MONTREAL -- Playing for the Montreal Canadiens is tough at the best of time for the gentlemen who don Le Blue-Blanc-et-Rouge.
But when the team is struggling, as it is right now, it can be downright unbearable.
Instead of preparing for a run deep into the Stanley Cup playoffs, the Canadiens are barely holding on to a playoff position. The goaltending situation is up in the air. Many of the team's top players have been suspended or benched for one reason or another this season. There have been media reports of players associating with an organization crime figure. The coach, Guy Carbonneau, was fired a couple of weeks ago by the GM Bob Gainey who took over the coaching duties.
And this madness is all happening in the 100th anniversary of the proud franchise.
And yet, one of the first questions fired at one of the first players off the ice yesterday, following a late afternoon practice at the Bell Sports Complex in suburban Brossard, had nothing to do with how the team is playing and everything to do with the politics of playing in Quebec, which has become one of the longest-running sideshows in pro sports.
Forward Christopher Higgins was asked about Canadiens president Pierre Boivin commenting earlier in the day that the next head coach would definitely be someone who spoke French.
"I really don't care," a visibly annoyed Higgins said. "I don't think it's a big issue in this room. For the organization, the city, the culture, obviously it's a bigger issue. But I guess it's probably good (the new coach) can speak French because he'd start off getting a lot of heat before he even got the job."
For the visiting Maple Leafs, who will face off against the Canadiens at the Bell Centre, tonight's game is all about playing for pride and respectability.
For the Canadiens, the game means almost everything. Montreal holds the final playoff berth with 81 points, just one point ahead of the Florida Panthers. The Habs are a point behind the New York Rangers and two points back of the Carolina Hurricanes. Montreal has a game in hand on New York and two on Carolina.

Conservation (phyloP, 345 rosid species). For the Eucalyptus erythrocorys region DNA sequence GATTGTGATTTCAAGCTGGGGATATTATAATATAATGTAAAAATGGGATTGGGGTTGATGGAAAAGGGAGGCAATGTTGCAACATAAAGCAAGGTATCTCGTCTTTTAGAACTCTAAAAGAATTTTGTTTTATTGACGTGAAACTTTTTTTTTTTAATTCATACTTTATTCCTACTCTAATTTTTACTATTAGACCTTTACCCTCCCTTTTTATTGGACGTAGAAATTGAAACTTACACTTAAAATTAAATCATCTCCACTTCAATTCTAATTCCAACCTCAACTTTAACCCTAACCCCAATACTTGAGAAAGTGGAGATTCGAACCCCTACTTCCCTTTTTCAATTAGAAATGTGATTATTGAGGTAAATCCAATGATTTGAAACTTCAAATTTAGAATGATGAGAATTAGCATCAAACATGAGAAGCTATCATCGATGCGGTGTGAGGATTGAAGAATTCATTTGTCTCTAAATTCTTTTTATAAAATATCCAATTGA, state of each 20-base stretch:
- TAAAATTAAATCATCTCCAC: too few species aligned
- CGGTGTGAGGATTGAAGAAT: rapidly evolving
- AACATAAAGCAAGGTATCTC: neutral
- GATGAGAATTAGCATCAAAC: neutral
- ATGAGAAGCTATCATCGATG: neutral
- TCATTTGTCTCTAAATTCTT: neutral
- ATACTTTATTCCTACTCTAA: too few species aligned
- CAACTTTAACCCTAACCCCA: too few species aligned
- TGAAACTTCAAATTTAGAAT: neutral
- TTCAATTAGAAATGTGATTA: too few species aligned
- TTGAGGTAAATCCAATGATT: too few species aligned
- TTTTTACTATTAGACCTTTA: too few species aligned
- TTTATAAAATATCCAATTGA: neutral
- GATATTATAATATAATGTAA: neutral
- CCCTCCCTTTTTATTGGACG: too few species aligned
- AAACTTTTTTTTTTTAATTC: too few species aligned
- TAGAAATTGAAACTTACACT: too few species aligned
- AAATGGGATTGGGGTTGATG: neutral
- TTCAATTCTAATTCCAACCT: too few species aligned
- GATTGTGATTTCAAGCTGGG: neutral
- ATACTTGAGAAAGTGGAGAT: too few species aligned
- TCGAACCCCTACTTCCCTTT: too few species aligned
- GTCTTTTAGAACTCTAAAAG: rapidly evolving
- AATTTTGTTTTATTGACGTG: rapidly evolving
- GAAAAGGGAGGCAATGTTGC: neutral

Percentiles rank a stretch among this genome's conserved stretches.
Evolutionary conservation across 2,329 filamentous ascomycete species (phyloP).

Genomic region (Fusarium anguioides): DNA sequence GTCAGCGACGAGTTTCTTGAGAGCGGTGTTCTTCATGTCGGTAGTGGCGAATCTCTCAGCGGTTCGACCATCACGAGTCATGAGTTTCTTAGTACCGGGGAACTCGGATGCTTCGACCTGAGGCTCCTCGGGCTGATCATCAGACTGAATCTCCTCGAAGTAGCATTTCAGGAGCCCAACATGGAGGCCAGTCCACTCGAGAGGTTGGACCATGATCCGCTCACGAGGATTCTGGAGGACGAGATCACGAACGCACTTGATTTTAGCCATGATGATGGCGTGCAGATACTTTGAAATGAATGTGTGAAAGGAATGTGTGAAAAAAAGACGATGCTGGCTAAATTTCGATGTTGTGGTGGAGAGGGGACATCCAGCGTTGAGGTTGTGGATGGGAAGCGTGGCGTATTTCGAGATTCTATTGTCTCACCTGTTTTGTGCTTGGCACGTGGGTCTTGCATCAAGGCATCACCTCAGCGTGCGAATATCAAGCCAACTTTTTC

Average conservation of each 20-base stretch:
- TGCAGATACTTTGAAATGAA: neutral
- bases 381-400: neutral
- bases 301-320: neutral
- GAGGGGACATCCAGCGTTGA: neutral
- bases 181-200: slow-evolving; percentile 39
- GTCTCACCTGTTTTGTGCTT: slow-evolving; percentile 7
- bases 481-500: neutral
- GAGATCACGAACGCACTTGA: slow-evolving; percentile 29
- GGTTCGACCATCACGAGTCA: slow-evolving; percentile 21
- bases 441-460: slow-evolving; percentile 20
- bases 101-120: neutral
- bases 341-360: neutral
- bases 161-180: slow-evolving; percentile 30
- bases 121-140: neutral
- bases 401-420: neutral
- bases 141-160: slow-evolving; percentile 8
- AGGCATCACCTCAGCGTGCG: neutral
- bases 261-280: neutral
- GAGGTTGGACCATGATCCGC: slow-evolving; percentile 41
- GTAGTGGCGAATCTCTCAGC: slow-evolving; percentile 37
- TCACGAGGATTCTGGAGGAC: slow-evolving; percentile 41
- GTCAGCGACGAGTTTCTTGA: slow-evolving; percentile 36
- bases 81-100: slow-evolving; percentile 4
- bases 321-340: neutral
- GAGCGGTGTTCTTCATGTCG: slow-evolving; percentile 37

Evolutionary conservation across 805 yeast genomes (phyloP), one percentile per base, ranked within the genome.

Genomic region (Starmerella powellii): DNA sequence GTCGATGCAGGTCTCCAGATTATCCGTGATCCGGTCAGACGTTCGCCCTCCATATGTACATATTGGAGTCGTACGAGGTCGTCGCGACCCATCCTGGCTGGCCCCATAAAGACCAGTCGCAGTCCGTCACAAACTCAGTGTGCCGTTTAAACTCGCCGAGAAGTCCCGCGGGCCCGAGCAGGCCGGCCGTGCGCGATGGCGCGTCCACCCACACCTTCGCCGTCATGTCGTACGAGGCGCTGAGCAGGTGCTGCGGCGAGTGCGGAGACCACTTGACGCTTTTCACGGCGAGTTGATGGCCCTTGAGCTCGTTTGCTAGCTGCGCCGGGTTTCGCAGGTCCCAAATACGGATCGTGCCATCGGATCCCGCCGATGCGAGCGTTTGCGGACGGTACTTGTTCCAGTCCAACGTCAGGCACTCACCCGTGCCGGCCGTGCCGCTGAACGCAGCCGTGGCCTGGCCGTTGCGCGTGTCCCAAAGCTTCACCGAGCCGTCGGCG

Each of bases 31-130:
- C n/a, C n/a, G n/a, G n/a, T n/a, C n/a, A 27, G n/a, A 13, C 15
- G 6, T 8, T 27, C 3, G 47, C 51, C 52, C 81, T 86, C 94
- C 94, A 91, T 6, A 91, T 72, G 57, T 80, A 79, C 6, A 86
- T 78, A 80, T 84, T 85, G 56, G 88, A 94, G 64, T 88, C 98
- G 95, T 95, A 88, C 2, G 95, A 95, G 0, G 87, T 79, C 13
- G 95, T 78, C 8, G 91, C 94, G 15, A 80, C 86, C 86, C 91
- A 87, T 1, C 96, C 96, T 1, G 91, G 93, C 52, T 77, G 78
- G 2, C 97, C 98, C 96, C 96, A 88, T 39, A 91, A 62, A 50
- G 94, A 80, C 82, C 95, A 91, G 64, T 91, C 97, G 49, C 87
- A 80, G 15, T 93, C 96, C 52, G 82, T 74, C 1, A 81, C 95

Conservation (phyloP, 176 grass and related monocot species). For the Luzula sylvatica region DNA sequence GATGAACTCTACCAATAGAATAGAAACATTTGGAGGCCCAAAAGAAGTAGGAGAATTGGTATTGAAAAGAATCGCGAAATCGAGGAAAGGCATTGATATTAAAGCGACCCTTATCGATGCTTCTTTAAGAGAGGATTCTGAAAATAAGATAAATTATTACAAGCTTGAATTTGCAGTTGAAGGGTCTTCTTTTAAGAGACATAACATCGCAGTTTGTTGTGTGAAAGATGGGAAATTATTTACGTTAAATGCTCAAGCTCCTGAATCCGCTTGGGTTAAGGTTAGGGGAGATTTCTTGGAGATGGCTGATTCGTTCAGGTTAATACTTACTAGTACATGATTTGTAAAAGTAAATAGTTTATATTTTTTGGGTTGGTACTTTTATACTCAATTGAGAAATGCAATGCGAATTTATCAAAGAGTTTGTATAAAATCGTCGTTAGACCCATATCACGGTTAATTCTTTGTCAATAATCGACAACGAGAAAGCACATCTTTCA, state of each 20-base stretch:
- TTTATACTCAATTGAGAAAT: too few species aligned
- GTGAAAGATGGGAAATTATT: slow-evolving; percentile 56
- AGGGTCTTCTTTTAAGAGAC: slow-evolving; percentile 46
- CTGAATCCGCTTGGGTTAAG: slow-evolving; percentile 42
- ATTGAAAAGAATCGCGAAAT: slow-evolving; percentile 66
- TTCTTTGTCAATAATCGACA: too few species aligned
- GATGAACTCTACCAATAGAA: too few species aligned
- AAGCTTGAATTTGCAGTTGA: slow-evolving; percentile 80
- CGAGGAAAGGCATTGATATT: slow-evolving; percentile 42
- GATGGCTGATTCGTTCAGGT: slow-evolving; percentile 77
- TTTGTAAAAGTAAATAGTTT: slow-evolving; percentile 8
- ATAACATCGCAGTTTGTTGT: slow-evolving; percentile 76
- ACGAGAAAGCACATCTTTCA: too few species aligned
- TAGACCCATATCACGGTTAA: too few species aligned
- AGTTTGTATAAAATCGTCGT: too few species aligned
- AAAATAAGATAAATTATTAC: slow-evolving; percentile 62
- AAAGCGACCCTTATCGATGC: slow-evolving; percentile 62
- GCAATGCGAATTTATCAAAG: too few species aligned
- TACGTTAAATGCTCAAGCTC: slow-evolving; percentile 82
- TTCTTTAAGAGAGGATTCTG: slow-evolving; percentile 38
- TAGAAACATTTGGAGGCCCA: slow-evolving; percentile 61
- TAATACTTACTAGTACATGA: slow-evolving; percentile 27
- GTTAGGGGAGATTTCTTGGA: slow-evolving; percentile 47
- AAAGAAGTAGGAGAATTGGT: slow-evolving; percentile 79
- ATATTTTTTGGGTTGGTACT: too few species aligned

"Desperation yes," Gainey said of his team's situation. "We're in with a group of teams (fighting for a playoff spot), and we're the one that has been losing ground. So we have a challenge to retool our attitude. It is desperate."
In was a shock when Gainey fired Carbonneau with 16 games left in the season.
Yes, the Habs were struggling, but had just won five of their past seven. Since taking over behind the bench, the Habs have gone 1-2-2 under Gainey, including a 5-4 loss in Ottawa on Thursday night.
One problem is Carey Price. The club's so-called goaltender of the future has struggled at times this season and, in fact, was replaced by backup Jaroslav Halak in the second period of Thursday's game after giving up four goals on 15 shots.
Halak will get the start tonight as his team has to take full advantage of the fact that it plays four consecutive home games against inferior competition (Toronto, Atlanta, Tampa Bay and Buffalo) and could use three wins during that span to put themselves in the driver's seat for a playoff spot.
As well, Gainey is expected to bench the club's third-leading scorer Andrei Kostitsyn tonight, as the Belarusian has played with little enthusiasm since being named as one of the three players linked to Pasquale Mangiola, a member of an organized crime organization.